Situation of Steelers' top pick DeCastro muddles roster


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The knee injury to rookie guard David DeCastro is not as serious as first believed and it is possible he could return at some point this season. But it has made a tricky situation just a bit more precarious for the Steelers.

That's because DeCastro, the team's No. 1 pick, is the latest in a line of injured players who will impact the decisions made on the 53-man roster.

The Steelers have to cut their roster to 53 players on Friday or at any point after tonight's final preseason game against the Carolina Panthers at Heinz Field. But they have several injured starters they will have to carry on the roster who won't be able to play for a couple more weeks -- or even longer.

DeCastro is one, or could be, pending the results of the surgery he had Wednesday on his injured right knee. (The Steelers did not release any update on the surgery.) Another is running back Rashard Mendenhall, who is coming off surgery to repair a torn anterior cruciate ligament and is still waiting to practice.

Then there is inside linebacker Stevenson Sylvester, the top backup to Larry Foote and Lawrence Timmons, He will be out two more weeks with a sprained medial collateral ligament.

The situation gained a little more clarity Tuesday when Pro Bowl outside linebacker James Harrison (knee) and top backup Jason Worilds (wrist) were taken off the physically-unable-to-perform list. Both players are scheduled to return to practice Monday for the first time since the spring and, barring any setback, should play in the season opener in Denver.

And that doesn't even include nose tackle Casey Hampton, who hasn't played in a game since having ACL surgery in January. Hampton could play tonight. The team gets a roster exemption for tight end Weslye Saunders, who will serve a four-week suspension to begin the season for violating the league's banned substance policy.

"There's always a problem getting to that 53," coach Mike Tomlin said. "That is the challenge that is the National Football League. We understand it and embrace it, and I think our guys do as well."

It is possible the Steelers could elect to put DeCastro on injured reserve, ending his season. But, by carrying at least two players who will not play for a while, the Steelers might have to keep fewer players than usual at other positions. And one of those could be at quarterback, where veteran Charlie Batch might be the odd man out.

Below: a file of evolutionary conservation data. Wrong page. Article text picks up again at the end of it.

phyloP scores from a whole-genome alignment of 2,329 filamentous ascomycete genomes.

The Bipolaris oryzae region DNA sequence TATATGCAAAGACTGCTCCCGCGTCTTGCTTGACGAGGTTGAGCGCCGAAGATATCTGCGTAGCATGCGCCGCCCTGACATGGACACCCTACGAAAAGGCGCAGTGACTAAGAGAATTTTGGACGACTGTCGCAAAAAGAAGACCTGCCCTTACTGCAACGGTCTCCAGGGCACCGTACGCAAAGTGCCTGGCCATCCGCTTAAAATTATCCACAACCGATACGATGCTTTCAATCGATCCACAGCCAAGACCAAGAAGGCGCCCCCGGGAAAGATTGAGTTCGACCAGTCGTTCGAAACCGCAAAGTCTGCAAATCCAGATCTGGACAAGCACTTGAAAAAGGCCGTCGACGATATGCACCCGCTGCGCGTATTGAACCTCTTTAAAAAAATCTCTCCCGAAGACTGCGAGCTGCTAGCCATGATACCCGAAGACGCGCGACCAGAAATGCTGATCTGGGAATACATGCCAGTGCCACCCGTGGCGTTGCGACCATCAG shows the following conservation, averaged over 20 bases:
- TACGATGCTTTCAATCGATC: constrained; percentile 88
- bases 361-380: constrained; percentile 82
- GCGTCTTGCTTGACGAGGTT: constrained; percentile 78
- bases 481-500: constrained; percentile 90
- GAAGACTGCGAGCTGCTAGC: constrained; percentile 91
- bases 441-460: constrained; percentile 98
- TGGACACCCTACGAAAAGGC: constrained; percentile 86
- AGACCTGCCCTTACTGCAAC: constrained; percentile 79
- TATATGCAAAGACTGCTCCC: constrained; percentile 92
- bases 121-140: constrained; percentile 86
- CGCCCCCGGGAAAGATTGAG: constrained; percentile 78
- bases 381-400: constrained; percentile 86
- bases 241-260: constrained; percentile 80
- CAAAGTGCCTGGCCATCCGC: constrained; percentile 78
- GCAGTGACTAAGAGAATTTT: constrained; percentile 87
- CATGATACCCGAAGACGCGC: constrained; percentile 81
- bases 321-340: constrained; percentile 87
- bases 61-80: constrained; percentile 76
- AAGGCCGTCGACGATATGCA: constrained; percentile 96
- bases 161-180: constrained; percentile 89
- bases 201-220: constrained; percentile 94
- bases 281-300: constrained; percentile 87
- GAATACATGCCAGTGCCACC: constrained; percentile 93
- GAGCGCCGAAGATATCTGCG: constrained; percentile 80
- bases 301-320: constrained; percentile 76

Batch, 37, is scheduled to get a lot of playing time against the Panthers, but the Steelers may not be in position to keep three quarterbacks -- something they have traditionally done because of the importance they place on the position. Byron Leftwich cemented his position as the backup to Ben Roethlisberger with an impressive showing last week in Buffalo, creating a situation where Batch could possibly be playing his final game with the Steelers tonight.

If the Steelers release Batch, a Homestead native and Steel Valley High School graduate, they will try to put Jarrod Johnson on the practice squad to give them a scout-team quarterback for practice. Of course, they could always release Batch and then re-sign him when the status of their injured players is much clearer.

"We've got some tough decisions to make," Tomlin said. "But if we do our job and they do their job, those decisions are always tough."

Battle at WR

The return of Pro Bowl wide receiver Mike Wallace means offensive coordinator Todd Haley needs to find only one player from his crop of rookies or free agents to be the No. 5 receiver.

Right now, the battle appears to be between David Gilreath, a first-year free agent from Wisconsin; and Derrick Williams, a third-year free agent from Penn State.

"We got a lot of guys still trying to make this team and we're still in the evaluation process for a lot of young guys fighting for their NFL lives right now," Haley said.

One player Haley does not need to evaluate is rookie running back Chris Rainey, who has two long touchdowns in the preseason and will be used as a situational player in the regular season.

"That's why they drafted me," said Rainey, a fifth-round pick from Florida who is listed at 5 feet 8, 178 pounds. "Everybody has always said small guys can't do anything and I keep proving them wrong Steelers

Gerry Dulac: gdulac@post-gazette.com and Twitter @gerrydulac. First Published August 30, 2012 4:00 AM


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